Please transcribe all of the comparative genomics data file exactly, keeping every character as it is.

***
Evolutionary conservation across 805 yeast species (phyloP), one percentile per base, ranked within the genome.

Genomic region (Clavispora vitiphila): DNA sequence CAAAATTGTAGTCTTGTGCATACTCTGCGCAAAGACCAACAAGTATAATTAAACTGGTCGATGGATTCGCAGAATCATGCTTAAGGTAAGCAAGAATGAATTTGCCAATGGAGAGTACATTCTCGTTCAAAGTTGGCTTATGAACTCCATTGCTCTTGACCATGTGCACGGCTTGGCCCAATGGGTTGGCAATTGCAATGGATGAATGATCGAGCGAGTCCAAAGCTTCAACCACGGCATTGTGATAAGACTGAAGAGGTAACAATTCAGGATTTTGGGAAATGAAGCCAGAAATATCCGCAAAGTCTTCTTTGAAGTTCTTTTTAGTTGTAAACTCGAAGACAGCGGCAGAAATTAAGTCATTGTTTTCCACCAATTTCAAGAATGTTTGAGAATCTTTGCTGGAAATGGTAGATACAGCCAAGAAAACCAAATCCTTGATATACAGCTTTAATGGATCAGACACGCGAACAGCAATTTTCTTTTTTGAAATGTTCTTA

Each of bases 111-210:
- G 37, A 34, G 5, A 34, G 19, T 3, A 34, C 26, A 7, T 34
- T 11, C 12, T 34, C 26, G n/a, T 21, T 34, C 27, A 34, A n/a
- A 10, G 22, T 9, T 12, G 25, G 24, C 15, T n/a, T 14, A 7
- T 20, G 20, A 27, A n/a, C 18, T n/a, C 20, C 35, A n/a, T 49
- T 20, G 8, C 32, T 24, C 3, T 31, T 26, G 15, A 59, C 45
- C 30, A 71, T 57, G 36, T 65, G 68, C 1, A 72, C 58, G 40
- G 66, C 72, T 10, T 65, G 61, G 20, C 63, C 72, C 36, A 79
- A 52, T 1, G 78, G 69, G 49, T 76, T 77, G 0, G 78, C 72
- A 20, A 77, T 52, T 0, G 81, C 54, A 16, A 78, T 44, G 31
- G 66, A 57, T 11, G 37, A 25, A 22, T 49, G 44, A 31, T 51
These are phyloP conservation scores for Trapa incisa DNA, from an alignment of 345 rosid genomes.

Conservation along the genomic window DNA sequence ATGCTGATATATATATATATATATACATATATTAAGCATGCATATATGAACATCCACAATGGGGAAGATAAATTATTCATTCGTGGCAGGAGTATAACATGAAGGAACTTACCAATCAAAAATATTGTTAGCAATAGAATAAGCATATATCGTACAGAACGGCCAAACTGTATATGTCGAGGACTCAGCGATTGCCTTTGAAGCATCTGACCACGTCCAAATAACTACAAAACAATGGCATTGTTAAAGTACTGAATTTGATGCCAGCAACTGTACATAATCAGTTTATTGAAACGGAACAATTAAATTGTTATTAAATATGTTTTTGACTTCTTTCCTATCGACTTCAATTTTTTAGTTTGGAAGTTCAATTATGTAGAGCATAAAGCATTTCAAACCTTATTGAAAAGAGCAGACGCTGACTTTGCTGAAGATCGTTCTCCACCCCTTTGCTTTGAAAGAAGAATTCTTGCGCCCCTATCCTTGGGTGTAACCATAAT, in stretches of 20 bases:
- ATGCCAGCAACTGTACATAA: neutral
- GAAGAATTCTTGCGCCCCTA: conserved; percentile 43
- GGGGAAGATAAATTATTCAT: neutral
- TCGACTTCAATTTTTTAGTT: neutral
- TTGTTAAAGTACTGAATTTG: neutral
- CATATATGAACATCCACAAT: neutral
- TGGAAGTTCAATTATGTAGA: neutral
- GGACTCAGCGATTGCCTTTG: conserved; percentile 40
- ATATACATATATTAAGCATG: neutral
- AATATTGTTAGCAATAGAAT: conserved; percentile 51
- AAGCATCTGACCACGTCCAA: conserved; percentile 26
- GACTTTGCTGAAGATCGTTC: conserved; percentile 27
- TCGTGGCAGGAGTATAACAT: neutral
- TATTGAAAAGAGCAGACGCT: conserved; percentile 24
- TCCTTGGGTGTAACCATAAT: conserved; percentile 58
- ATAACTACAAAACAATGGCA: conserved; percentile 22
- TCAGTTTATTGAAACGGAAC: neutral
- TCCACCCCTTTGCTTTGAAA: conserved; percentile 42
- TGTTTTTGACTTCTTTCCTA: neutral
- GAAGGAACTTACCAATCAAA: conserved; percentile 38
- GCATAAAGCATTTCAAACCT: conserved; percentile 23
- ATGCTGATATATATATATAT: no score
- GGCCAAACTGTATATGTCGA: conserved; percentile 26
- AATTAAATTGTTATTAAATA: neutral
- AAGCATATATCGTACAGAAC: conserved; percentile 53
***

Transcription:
Evolutionary conservation across 805 yeast species (phyloP), one percentile per base, ranked within the genome.

Genomic region (Clavispora vitiphila): DNA sequence CAAAATTGTAGTCTTGTGCATACTCTGCGCAAAGACCAACAAGTATAATTAAACTGGTCGATGGATTCGCAGAATCATGCTTAAGGTAAGCAAGAATGAATTTGCCAATGGAGAGTACATTCTCGTTCAAAGTTGGCTTATGAACTCCATTGCTCTTGACCATGTGCACGGCTTGGCCCAATGGGTTGGCAATTGCAATGGATGAATGATCGAGCGAGTCCAAAGCTTCAACCACGGCATTGTGATAAGACTGAAGAGGTAACAATTCAGGATTTTGGGAAATGAAGCCAGAAATATCCGCAAAGTCTTCTTTGAAGTTCTTTTTAGTTGTAAACTCGAAGACAGCGGCAGAAATTAAGTCATTGTTTTCCACCAATTTCAAGAATGTTTGAGAATCTTTGCTGGAAATGGTAGATACAGCCAAGAAAACCAAATCCTTGATATACAGCTTTAATGGATCAGACACGCGAACAGCAATTTTCTTTTTTGAAATGTTCTTA

Each of bases 111-210:
- G 37, A 34, G 5, A 34, G 19, T 3, A 34, C 26, A 7, T 34
- T 11, C 12, T 34, C 26, G n/a, T 21, T 34, C 27, A 34, A n/a
- A 10, G 22, T 9, T 12, G 25, G 24, C 15, T n/a, T 14, A 7
- T 20, G 20, A 27, A n/a, C 18, T n/a, C 20, C 35, A n/a, T 49
- T 20, G 8, C 32, T 24, C 3, T 31, T 26, G 15, A 59, C 45
- C 30, A 71, T 57, G 36, T 65, G 68, C 1, A 72, C 58, G 40
- G 66, C 72, T 10, T 65, G 61, G 20, C 63, C 72, C 36, A 79
- A 52, T 1, G 78, G 69, G 49, T 76, T 77, G 0, G 78, C 72
- A 20, A 77, T 52, T 0, G 81, C 54, A 16, A 78, T 44, G 31
- G 66, A 57, T 11, G 37, A 25, A 22, T 49, G 44, A 31, T 51
These are phyloP conservation scores for Trapa incisa DNA, from an alignment of 345 rosid genomes.

Conservation along the genomic window DNA sequence ATGCTGATATATATATATATATATACATATATTAAGCATGCATATATGAACATCCACAATGGGGAAGATAAATTATTCATTCGTGGCAGGAGTATAACATGAAGGAACTTACCAATCAAAAATATTGTTAGCAATAGAATAAGCATATATCGTACAGAACGGCCAAACTGTATATGTCGAGGACTCAGCGATTGCCTTTGAAGCATCTGACCACGTCCAAATAACTACAAAACAATGGCATTGTTAAAGTACTGAATTTGATGCCAGCAACTGTACATAATCAGTTTATTGAAACGGAACAATTAAATTGTTATTAAATATGTTTTTGACTTCTTTCCTATCGACTTCAATTTTTTAGTTTGGAAGTTCAATTATGTAGAGCATAAAGCATTTCAAACCTTATTGAAAAGAGCAGACGCTGACTTTGCTGAAGATCGTTCTCCACCCCTTTGCTTTGAAAGAAGAATTCTTGCGCCCCTATCCTTGGGTGTAACCATAAT, in stretches of 20 bases:
- ATGCCAGCAACTGTACATAA: neutral
- GAAGAATTCTTGCGCCCCTA: conserved; percentile 43
- GGGGAAGATAAATTATTCAT: neutral
- TCGACTTCAATTTTTTAGTT: neutral
- TTGTTAAAGTACTGAATTTG: neutral
- CATATATGAACATCCACAAT: neutral
- TGGAAGTTCAATTATGTAGA: neutral
- GGACTCAGCGATTGCCTTTG: conserved; percentile 40
- ATATACATATATTAAGCATG: neutral
- AATATTGTTAGCAATAGAAT: conserved; percentile 51
- AAGCATCTGACCACGTCCAA: conserved; percentile 26
- GACTTTGCTGAAGATCGTTC: conserved; percentile 27
- TCGTGGCAGGAGTATAACAT: neutral
- TATTGAAAAGAGCAGACGCT: conserved; percentile 24
- TCCTTGGGTGTAACCATAAT: conserved; percentile 58
- ATAACTACAAAACAATGGCA: conserved; percentile 22
- TCAGTTTATTGAAACGGAAC: neutral
- TCCACCCCTTTGCTTTGAAA: conserved; percentile 42
- TGTTTTTGACTTCTTTCCTA: neutral
- GAAGGAACTTACCAATCAAA: conserved; percentile 38
- GCATAAAGCATTTCAAACCT: conserved; percentile 23
- ATGCTGATATATATATATAT: no score
- GGCCAAACTGTATATGTCGA: conserved; percentile 26
- AATTAAATTGTTATTAAATA: neutral
- AAGCATATATCGTACAGAAC: conserved; percentile 53